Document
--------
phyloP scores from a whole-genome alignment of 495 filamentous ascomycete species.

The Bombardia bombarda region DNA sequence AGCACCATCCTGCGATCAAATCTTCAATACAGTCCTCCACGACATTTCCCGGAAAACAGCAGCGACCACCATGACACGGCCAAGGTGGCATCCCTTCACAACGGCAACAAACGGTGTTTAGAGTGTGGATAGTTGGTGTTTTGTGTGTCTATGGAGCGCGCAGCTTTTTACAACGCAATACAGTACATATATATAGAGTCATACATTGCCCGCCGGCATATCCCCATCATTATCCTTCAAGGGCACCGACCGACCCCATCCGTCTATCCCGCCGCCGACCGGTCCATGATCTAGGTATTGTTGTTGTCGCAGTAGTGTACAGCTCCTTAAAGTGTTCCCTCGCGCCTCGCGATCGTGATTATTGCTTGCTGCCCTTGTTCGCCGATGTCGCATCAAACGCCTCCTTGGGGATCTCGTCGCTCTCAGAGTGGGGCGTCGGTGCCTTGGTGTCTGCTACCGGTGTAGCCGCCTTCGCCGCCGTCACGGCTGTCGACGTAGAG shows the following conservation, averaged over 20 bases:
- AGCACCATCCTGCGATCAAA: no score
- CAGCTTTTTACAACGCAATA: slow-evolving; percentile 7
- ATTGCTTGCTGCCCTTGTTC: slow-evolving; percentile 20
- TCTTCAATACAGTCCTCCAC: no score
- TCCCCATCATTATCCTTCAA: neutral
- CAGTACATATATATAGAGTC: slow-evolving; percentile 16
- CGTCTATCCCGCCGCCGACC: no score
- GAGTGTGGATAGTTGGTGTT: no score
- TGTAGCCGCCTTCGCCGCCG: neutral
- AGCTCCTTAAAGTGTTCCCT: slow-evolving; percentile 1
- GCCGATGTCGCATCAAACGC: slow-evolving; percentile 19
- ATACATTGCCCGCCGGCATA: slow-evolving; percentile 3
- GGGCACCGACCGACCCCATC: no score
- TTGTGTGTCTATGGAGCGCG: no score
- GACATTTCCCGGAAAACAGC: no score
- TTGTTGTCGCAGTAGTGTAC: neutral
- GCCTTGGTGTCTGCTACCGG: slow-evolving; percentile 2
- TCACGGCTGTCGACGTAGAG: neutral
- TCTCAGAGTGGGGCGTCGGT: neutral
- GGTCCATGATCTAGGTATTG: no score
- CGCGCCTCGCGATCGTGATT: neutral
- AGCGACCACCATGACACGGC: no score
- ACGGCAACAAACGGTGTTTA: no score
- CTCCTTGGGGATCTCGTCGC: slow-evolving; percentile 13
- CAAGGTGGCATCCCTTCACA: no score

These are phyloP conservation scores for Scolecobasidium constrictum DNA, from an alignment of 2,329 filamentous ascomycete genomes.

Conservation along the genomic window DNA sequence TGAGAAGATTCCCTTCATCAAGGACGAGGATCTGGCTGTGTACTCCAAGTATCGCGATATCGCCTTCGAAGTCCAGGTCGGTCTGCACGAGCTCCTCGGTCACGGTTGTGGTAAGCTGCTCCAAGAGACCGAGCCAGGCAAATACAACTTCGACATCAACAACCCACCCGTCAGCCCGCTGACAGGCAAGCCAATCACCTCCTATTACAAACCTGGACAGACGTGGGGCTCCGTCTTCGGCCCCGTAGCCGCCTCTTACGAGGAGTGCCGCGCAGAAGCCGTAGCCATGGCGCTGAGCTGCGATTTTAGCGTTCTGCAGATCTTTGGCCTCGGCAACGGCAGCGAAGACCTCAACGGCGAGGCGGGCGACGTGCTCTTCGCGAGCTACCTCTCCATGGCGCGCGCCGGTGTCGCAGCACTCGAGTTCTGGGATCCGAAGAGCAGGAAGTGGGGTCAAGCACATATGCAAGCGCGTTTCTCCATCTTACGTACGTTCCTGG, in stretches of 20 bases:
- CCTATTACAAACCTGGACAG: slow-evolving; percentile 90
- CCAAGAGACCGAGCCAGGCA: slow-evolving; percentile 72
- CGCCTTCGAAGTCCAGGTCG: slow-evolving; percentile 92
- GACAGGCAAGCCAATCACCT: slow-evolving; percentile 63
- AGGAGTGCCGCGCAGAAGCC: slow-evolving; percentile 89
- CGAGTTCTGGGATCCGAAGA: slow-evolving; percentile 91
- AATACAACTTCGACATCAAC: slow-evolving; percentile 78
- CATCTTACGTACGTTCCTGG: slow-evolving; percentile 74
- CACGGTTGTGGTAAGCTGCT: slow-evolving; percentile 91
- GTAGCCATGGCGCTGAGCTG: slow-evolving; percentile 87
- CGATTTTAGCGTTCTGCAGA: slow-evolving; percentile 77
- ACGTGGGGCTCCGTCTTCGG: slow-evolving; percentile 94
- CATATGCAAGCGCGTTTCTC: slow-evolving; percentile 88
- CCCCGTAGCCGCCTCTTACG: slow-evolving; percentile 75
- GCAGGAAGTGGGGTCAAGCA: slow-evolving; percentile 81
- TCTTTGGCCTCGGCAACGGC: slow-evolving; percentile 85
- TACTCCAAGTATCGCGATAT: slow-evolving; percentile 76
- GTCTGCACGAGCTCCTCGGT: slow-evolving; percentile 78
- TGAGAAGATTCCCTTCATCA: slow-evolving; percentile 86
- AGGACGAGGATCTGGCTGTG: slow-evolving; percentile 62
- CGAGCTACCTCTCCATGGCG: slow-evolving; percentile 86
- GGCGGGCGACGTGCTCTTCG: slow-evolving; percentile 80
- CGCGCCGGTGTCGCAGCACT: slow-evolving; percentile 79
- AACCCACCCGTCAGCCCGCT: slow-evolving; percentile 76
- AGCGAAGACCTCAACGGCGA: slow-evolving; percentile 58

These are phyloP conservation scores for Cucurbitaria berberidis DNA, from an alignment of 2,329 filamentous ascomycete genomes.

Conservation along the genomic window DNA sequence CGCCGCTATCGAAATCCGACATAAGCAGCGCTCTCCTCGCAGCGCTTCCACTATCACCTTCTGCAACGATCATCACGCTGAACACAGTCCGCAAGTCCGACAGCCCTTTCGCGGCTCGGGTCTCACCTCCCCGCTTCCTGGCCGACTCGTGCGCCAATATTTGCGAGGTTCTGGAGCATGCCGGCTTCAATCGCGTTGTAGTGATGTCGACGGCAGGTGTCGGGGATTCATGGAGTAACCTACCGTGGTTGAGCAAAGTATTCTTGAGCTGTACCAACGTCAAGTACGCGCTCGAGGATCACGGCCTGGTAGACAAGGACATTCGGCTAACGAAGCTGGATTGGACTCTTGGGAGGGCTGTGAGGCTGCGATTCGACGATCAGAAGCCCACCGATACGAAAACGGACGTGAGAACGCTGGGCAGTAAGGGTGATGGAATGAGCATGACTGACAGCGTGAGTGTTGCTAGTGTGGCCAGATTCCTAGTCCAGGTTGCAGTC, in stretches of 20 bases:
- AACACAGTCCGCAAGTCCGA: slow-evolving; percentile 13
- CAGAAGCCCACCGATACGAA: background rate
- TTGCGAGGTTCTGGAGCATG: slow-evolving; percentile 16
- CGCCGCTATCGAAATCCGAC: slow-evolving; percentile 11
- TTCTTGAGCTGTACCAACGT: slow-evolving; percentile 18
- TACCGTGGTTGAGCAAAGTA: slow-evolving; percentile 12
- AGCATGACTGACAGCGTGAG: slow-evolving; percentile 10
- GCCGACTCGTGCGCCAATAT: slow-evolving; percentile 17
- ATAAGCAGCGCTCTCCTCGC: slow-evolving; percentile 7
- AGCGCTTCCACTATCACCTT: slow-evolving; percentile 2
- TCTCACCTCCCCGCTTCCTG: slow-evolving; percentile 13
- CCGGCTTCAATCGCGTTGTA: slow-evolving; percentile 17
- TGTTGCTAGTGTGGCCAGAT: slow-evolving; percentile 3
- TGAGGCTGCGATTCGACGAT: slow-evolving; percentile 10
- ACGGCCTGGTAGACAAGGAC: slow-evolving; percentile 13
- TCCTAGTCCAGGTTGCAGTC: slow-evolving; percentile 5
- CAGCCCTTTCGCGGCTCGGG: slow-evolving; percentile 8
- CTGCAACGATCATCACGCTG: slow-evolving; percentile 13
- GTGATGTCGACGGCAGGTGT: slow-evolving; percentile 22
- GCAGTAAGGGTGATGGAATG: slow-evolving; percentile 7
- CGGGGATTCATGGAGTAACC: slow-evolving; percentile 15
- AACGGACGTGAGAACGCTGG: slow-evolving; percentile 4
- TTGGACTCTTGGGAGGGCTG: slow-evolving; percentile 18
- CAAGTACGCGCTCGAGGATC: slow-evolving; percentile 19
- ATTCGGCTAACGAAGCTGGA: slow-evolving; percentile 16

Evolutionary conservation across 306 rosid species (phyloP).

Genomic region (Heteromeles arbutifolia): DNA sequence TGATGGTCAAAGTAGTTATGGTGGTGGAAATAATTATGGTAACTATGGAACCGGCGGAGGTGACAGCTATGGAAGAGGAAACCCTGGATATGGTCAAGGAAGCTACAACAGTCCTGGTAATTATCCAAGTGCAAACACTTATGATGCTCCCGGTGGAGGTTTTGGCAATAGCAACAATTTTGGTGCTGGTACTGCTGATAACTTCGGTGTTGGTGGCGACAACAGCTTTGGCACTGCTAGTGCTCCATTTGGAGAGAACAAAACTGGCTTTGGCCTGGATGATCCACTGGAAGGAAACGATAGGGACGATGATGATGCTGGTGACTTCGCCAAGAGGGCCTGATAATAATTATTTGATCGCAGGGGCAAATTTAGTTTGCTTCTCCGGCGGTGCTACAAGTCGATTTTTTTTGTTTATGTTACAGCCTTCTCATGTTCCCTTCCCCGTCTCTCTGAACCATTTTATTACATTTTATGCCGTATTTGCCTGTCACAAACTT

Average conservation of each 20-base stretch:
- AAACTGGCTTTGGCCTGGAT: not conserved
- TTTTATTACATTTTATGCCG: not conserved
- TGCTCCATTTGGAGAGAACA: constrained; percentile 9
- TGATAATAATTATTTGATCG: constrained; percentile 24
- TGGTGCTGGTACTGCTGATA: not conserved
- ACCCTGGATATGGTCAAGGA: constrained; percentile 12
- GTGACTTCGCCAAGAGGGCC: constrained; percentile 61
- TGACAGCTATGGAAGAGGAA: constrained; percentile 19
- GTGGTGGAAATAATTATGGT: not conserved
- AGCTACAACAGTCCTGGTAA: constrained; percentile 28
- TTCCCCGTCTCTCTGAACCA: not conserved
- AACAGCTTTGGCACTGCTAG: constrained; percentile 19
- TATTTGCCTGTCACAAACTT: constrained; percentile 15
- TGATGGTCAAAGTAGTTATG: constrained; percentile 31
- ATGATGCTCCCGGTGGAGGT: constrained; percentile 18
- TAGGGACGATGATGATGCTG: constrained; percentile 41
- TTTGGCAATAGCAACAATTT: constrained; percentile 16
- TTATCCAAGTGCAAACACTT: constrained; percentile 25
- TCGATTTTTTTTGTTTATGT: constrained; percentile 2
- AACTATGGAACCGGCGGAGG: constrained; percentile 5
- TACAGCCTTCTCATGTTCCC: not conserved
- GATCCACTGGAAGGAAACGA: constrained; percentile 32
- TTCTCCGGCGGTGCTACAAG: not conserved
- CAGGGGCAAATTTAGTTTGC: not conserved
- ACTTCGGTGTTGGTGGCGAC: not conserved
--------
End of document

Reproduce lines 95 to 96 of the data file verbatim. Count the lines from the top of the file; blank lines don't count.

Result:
- TTCCCCGTCTCTCTGAACCA: not conserved
- AACAGCTTTGGCACTGCTAG: constrained; percentile 19